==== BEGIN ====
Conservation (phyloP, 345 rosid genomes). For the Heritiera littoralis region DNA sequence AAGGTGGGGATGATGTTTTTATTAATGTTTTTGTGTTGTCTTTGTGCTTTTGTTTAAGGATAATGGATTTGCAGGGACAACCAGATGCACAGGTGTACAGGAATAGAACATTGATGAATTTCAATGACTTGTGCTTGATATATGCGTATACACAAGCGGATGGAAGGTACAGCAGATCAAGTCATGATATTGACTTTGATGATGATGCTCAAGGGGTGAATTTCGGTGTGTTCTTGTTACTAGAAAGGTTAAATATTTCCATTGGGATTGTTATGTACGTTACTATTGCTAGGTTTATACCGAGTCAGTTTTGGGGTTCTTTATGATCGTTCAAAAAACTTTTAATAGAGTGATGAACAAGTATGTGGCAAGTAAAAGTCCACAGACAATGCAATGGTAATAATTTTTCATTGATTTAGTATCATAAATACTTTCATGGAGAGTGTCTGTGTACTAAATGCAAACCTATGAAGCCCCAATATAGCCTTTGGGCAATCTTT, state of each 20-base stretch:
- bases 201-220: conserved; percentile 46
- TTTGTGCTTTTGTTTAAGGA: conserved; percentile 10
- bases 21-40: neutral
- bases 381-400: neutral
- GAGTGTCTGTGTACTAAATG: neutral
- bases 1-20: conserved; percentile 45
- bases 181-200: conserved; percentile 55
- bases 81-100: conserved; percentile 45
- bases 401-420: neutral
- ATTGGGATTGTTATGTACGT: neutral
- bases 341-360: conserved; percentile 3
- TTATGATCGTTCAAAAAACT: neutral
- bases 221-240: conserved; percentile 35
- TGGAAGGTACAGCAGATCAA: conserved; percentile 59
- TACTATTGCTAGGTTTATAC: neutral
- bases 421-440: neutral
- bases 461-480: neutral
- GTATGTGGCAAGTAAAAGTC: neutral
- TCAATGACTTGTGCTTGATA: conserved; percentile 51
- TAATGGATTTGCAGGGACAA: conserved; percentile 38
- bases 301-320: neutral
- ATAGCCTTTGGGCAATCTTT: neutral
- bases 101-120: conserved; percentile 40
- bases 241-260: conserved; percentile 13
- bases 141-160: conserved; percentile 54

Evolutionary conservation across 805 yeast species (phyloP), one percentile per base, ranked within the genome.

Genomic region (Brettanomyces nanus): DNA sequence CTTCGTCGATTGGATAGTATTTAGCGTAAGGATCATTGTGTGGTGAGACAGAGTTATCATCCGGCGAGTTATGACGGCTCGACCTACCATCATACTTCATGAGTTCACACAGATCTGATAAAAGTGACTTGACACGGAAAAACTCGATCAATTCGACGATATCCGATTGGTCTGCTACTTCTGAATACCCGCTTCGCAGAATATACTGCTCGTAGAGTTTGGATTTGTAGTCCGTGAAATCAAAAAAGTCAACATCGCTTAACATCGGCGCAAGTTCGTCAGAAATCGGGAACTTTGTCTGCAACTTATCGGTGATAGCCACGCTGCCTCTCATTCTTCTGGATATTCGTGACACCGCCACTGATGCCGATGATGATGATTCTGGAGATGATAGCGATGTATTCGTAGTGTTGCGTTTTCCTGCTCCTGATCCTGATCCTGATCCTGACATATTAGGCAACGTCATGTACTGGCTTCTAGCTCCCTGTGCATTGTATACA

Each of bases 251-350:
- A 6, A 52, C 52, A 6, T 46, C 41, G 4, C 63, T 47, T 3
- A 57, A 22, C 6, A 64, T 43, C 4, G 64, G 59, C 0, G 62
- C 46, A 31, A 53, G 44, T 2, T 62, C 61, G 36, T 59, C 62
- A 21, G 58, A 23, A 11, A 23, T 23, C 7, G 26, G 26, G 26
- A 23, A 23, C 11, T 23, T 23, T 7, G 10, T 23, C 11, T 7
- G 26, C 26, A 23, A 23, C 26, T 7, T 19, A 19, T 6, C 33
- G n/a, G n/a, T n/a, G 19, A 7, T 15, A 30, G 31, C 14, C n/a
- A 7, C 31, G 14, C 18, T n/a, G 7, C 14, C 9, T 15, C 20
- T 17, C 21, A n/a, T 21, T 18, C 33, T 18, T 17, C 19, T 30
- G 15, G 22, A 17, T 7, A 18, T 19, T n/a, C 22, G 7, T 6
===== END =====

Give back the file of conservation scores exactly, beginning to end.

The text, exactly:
Conservation (phyloP, 345 rosid genomes). For the Heritiera littoralis region DNA sequence AAGGTGGGGATGATGTTTTTATTAATGTTTTTGTGTTGTCTTTGTGCTTTTGTTTAAGGATAATGGATTTGCAGGGACAACCAGATGCACAGGTGTACAGGAATAGAACATTGATGAATTTCAATGACTTGTGCTTGATATATGCGTATACACAAGCGGATGGAAGGTACAGCAGATCAAGTCATGATATTGACTTTGATGATGATGCTCAAGGGGTGAATTTCGGTGTGTTCTTGTTACTAGAAAGGTTAAATATTTCCATTGGGATTGTTATGTACGTTACTATTGCTAGGTTTATACCGAGTCAGTTTTGGGGTTCTTTATGATCGTTCAAAAAACTTTTAATAGAGTGATGAACAAGTATGTGGCAAGTAAAAGTCCACAGACAATGCAATGGTAATAATTTTTCATTGATTTAGTATCATAAATACTTTCATGGAGAGTGTCTGTGTACTAAATGCAAACCTATGAAGCCCCAATATAGCCTTTGGGCAATCTTT, state of each 20-base stretch:
- bases 201-220: conserved; percentile 46
- TTTGTGCTTTTGTTTAAGGA: conserved; percentile 10
- bases 21-40: neutral
- bases 381-400: neutral
- GAGTGTCTGTGTACTAAATG: neutral
- bases 1-20: conserved; percentile 45
- bases 181-200: conserved; percentile 55
- bases 81-100: conserved; percentile 45
- bases 401-420: neutral
- ATTGGGATTGTTATGTACGT: neutral
- bases 341-360: conserved; percentile 3
- TTATGATCGTTCAAAAAACT: neutral
- bases 221-240: conserved; percentile 35
- TGGAAGGTACAGCAGATCAA: conserved; percentile 59
- TACTATTGCTAGGTTTATAC: neutral
- bases 421-440: neutral
- bases 461-480: neutral
- GTATGTGGCAAGTAAAAGTC: neutral
- TCAATGACTTGTGCTTGATA: conserved; percentile 51
- TAATGGATTTGCAGGGACAA: conserved; percentile 38
- bases 301-320: neutral
- ATAGCCTTTGGGCAATCTTT: neutral
- bases 101-120: conserved; percentile 40
- bases 241-260: conserved; percentile 13
- bases 141-160: conserved; percentile 54

Evolutionary conservation across 805 yeast species (phyloP), one percentile per base, ranked within the genome.

Genomic region (Brettanomyces nanus): DNA sequence CTTCGTCGATTGGATAGTATTTAGCGTAAGGATCATTGTGTGGTGAGACAGAGTTATCATCCGGCGAGTTATGACGGCTCGACCTACCATCATACTTCATGAGTTCACACAGATCTGATAAAAGTGACTTGACACGGAAAAACTCGATCAATTCGACGATATCCGATTGGTCTGCTACTTCTGAATACCCGCTTCGCAGAATATACTGCTCGTAGAGTTTGGATTTGTAGTCCGTGAAATCAAAAAAGTCAACATCGCTTAACATCGGCGCAAGTTCGTCAGAAATCGGGAACTTTGTCTGCAACTTATCGGTGATAGCCACGCTGCCTCTCATTCTTCTGGATATTCGTGACACCGCCACTGATGCCGATGATGATGATTCTGGAGATGATAGCGATGTATTCGTAGTGTTGCGTTTTCCTGCTCCTGATCCTGATCCTGATCCTGACATATTAGGCAACGTCATGTACTGGCTTCTAGCTCCCTGTGCATTGTATACA

Each of bases 251-350:
- A 6, A 52, C 52, A 6, T 46, C 41, G 4, C 63, T 47, T 3
- A 57, A 22, C 6, A 64, T 43, C 4, G 64, G 59, C 0, G 62
- C 46, A 31, A 53, G 44, T 2, T 62, C 61, G 36, T 59, C 62
- A 21, G 58, A 23, A 11, A 23, T 23, C 7, G 26, G 26, G 26
- A 23, A 23, C 11, T 23, T 23, T 7, G 10, T 23, C 11, T 7
- G 26, C 26, A 23, A 23, C 26, T 7, T 19, A 19, T 6, C 33
- G n/a, G n/a, T n/a, G 19, A 7, T 15, A 30, G 31, C 14, C n/a
- A 7, C 31, G 14, C 18, T n/a, G 7, C 14, C 9, T 15, C 20
- T 17, C 21, A n/a, T 21, T 18, C 33, T 18, T 17, C 19, T 30
- G 15, G 22, A 17, T 7, A 18, T 19, T n/a, C 22, G 7, T 6